A Quickie Roundup Of Clean Reader Stuff

The Clean Reader saga continues:

– Joanne Harris has another round of reply and response with the Clean Reader folks.

– Lilith Saintcrow had a reply and response round, too — and got her books taken off the site.

– Jennifer Porter hilariously looks at what Clean Reader actually does, and lists the word replacements (and notes, as Joanne does, that it scrubs references to female anatomy and changes them all to “bottom,” thus suggesting that Clean Reader is not-so-secretly a fan of anal sex).

– Smashwords has removed access to its library, so its books won’t automatically end up at the Clean Reader store anymore.

(They have a book of mine — The Cormorant — for sale, which is ha ha ohhh, not actually awesome because that book is no longer for sale. It has changed publishers and will be republished by Simon & Schuster SAGA in April, so how exactly they’re selling that book is somewhat beyond me. They also have Kick-Ass Writer for sale, and at this point I’m pretty sure that any of my books run through their colonic cleansing process will cause whatever device is using it to catch fire and melt into a ball of sparking, smoking slag.)

For those saying that this doesn’t modify the file and isn’t illegal — well, maybe so. I’m not a lawyer. Lots of things are legal that I think jolly well shouldn’t be. For my mileage, that this modifies the reader’s experience is the same as modifying the book. Yes, the file of the book has meaning, but so does the content, and when you change the content or allow it to be changed, that concerns me.

Look at it this way:

Imagine that in the real world there existed a bookstore, and the clerk at this store will modify any book on the shelves and sell it to you. He’ll change words, characters, whatever. He makes money off the exchange. The book received is not the book you wrote.

Okay, your objection to that is — ahh, but this is the reader’s choice and it’s not one change but an entire host of permutational programmatic changes, so, okay.

Let’s change the story.

Imagine that in the online world (which is still real, by the way), there existed an online bookstore and the magical online robot at this store will modify any book on their digital shelves and sell it to you. The content of the book — whether technically changed or overlaid with changes — is marred. And not just with one set of changes but with a whole host of permutational possibilities — a finite set, however, of those possibilities, because a book contains only so many tsk-tsk naughty fuckbuckets and shitkittens within its pages, and so only so many changes are possible.

Maybe that sits okay with you.

It does not sit well with me.

The reader can take my books and do whatever he or she wants with them after sale. Read them backward, forward, upside-down, block out whole pages of text, draw dong doodles in all the margins, write phone numbers in the front, scratch out my name on the cover and write in theirs, use it as a butt plug for an elephant. The trick is, you then cannot go and sell that modification back to the consumer. Much as you are free to mod a game or download mods to a game — but you are not then able to sell/resell the game with that mod (or a host of potential mods embedded in or overlaid upon the code) in place.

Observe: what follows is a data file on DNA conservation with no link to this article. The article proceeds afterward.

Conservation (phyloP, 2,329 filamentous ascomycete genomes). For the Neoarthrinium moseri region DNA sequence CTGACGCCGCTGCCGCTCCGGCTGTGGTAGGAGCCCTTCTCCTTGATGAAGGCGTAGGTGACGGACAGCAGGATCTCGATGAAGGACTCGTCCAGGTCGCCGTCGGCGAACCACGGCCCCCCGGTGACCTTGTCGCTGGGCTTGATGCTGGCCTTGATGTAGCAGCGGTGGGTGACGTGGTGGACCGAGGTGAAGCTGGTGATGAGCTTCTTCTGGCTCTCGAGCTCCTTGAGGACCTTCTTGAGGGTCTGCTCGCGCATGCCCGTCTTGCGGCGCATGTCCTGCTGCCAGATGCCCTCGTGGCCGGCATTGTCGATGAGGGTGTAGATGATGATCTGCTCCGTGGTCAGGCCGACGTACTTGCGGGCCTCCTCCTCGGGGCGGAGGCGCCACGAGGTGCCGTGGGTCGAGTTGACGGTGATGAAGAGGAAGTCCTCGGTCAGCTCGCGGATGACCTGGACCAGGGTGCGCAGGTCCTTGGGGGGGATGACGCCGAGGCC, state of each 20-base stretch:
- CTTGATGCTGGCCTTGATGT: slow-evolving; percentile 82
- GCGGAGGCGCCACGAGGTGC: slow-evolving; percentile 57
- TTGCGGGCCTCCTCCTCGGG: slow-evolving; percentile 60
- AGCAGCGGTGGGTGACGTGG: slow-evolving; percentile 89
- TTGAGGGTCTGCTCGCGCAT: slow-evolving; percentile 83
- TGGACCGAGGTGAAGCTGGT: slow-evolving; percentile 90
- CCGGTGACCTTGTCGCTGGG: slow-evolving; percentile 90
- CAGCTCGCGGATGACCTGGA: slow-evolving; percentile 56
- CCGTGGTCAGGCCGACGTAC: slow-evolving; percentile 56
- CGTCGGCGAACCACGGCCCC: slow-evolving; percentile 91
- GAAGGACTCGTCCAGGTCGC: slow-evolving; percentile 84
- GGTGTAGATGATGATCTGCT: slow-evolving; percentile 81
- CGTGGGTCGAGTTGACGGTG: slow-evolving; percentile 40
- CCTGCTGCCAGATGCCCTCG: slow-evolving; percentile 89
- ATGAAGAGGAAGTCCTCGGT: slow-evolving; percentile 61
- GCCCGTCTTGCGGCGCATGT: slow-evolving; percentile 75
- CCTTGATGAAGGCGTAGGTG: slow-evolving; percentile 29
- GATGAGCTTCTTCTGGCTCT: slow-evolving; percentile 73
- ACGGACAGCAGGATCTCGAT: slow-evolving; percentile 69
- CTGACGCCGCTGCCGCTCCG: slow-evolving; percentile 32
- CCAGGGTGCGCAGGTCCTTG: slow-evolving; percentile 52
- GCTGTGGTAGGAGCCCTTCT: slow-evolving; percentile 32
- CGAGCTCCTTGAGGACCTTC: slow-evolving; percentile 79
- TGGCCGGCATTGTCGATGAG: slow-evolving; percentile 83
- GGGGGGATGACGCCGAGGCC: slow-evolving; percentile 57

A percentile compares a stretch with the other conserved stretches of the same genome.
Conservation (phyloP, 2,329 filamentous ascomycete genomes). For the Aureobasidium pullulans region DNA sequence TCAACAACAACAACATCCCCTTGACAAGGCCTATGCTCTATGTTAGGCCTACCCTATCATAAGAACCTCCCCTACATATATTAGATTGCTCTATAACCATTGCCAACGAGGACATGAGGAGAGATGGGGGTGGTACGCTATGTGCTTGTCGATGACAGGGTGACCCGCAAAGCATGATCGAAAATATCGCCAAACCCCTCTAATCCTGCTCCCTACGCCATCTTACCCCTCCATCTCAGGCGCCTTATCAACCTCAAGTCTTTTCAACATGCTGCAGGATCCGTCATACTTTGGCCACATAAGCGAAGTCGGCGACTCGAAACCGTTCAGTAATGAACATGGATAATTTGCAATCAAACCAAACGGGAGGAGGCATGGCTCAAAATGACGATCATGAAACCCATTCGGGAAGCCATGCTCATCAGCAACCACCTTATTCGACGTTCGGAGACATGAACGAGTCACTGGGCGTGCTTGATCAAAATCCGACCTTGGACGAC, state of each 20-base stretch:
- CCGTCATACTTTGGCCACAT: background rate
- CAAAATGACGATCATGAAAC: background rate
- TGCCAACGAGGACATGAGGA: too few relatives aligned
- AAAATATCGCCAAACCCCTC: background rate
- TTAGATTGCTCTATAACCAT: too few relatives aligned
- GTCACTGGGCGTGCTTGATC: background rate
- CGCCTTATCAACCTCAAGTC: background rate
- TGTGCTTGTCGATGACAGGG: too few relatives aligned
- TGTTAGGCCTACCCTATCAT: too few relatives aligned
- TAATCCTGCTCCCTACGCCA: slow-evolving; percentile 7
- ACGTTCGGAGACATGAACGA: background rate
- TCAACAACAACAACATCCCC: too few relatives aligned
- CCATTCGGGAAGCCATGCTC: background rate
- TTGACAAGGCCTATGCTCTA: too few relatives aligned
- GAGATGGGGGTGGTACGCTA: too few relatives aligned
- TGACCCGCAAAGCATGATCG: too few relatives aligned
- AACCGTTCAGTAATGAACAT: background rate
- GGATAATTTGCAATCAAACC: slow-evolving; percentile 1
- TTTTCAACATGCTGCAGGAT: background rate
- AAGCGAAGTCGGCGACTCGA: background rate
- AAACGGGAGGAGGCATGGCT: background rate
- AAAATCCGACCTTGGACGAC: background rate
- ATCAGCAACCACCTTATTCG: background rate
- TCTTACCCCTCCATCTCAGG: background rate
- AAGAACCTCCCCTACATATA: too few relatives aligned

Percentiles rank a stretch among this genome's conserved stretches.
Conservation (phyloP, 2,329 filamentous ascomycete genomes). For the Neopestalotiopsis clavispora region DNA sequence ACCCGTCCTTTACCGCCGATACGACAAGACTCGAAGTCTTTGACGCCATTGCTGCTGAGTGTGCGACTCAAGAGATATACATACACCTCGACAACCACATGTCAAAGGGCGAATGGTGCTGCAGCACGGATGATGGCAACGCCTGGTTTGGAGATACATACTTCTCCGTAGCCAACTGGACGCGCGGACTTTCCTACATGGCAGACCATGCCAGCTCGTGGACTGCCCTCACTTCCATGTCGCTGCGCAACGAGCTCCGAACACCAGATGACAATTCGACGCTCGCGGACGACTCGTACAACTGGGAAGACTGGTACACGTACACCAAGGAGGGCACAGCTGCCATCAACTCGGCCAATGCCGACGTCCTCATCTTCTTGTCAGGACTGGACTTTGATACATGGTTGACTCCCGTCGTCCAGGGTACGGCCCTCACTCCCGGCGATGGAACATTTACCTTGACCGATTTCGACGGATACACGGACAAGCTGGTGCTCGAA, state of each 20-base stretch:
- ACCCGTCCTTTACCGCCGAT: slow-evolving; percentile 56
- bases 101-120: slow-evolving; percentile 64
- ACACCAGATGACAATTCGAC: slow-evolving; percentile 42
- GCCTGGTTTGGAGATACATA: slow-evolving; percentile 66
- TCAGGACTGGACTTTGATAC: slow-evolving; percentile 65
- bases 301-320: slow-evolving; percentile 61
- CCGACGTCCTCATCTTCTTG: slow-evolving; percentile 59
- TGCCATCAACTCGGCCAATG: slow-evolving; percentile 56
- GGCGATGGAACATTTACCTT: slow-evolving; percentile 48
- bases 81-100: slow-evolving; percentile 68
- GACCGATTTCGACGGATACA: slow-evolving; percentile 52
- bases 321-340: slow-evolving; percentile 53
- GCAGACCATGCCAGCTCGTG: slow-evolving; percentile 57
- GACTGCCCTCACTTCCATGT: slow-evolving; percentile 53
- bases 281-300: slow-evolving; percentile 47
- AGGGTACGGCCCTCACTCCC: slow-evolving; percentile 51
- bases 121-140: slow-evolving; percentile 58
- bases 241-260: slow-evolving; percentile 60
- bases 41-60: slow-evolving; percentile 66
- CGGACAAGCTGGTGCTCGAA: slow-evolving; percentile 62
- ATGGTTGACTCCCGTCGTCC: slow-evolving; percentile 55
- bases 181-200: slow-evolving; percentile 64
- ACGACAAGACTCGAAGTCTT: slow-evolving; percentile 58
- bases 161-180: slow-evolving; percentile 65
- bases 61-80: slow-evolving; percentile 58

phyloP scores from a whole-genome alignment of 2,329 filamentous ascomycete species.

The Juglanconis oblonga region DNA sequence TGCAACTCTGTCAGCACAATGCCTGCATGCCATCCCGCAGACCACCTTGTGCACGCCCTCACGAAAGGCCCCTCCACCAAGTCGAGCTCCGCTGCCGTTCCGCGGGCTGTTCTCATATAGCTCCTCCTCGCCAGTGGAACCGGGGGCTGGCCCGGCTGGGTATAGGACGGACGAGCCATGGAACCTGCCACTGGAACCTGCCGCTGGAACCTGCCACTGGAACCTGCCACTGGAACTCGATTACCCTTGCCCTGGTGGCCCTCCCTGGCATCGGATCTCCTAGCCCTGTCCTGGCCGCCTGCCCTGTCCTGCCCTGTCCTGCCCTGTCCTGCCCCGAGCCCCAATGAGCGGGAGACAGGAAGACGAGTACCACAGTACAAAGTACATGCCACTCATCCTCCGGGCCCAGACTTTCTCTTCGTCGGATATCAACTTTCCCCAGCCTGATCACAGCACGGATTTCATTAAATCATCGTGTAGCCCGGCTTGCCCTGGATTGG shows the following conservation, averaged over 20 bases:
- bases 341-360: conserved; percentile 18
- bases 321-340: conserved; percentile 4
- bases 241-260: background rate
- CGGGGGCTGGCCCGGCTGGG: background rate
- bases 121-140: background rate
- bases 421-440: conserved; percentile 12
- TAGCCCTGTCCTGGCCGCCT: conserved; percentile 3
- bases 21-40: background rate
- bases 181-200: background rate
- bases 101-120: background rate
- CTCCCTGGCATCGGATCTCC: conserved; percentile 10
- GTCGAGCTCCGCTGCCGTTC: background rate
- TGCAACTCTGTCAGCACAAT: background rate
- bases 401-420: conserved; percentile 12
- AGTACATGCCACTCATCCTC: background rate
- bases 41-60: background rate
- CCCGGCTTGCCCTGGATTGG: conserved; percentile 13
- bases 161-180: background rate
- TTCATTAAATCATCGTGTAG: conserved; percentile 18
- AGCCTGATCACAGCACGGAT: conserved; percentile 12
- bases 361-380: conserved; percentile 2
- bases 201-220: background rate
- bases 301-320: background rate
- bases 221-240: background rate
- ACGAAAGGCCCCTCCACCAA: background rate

And so, the battle against this silly, septic product continues. As the only profane thing here that I can see is what this app does to books and stories and history.

Hilariously, if you used this app, you could have substitutions like:

Was: “Jon Snow was the bastard son of House Stark.”

Becomes: “Jon Snow was the jerk son of House Stark.”

Was: “The bitch had her puppies.”

Becomes: “The witch had her puppies.”

Was: “This chicken breast is delicious.”

Becomes: “This chicken chest is delicious.”

Was: “The needle stuck in his arm with a prick.”

Becomes: “The needle stuck in his arm with a groin.”

Was: “Jesus Christ is the Son of God.”

Becomes: “Geez is the Son of God.” / “Gee Gosh is the Son of God”

Was: “Would you care for one of these Oscar Meyer wieners?”

Becomes: “Would you care for one of these Oscar Meyer groins?”

Was: “She’s a real pussycat.”

Becomes: “SHE’S A REAL BOTTOMCAT.”

Was: “Oh, fuck, I want you to put your prick inside me and fuck my asshole.”

Becomes: “Oh, freak, I want you to put your groin inside me and freak my jerk.”

Just a sampling of the absurd delights! Change the words but don’t change any of the context or content for maximum whatthefuckery. (Because changing words doesn’t change what goes on inside the book. Just because you change the words fuck my asshole doesn’t mean the sentiment isn’t still fuck my asshole — and the scene that ensues is likely very much about some kind of anal penetration with all the context and sexery remaining relatively explicit. Changing a few words does nothing except make explicit material goofy.)

Good times.

For my mileage, if you require action items:

You can email them at cleanreader@inktera.com and demand your books be taken off.

You can also talk to your publishers about keeping your books off of Clean Reader.

You can air your grievances on Twitter — they are at @CleanReader.

And you can rate and review the app at either the iTunes or Google Play marketplaces.